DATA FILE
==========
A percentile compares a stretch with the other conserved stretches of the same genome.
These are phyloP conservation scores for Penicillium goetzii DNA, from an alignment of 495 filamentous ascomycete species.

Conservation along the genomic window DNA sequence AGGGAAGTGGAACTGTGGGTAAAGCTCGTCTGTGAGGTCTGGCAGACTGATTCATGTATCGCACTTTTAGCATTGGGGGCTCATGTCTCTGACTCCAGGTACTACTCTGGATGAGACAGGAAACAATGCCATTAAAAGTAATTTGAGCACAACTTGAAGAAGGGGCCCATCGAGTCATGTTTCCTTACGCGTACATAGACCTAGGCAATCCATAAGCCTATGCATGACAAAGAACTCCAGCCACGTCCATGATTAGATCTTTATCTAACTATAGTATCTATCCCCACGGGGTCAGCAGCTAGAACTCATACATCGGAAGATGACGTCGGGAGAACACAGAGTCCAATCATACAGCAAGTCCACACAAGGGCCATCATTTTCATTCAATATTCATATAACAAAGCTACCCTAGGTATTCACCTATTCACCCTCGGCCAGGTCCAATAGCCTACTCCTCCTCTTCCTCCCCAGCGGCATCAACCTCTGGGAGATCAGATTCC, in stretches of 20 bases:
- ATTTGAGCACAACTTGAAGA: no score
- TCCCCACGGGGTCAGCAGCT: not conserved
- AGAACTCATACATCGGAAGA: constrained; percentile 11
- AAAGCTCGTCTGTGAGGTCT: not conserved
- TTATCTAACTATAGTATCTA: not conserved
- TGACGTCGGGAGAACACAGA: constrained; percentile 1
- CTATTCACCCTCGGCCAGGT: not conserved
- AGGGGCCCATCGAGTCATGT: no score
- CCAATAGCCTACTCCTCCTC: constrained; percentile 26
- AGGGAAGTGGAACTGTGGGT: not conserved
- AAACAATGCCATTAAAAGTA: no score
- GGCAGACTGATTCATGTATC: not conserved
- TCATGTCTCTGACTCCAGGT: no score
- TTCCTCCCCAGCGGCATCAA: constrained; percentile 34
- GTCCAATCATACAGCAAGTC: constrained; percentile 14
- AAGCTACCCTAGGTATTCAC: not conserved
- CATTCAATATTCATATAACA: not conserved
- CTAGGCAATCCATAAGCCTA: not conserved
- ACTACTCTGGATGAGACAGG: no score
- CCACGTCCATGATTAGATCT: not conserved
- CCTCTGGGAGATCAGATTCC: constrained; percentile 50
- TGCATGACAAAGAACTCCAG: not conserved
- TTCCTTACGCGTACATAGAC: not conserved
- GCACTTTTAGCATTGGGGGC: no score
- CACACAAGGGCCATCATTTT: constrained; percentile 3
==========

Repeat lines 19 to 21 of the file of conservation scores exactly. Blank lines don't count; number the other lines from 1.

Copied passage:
- AAGCTACCCTAGGTATTCAC: not conserved
- CATTCAATATTCATATAACA: not conserved
- CTAGGCAATCCATAAGCCTA: not conserved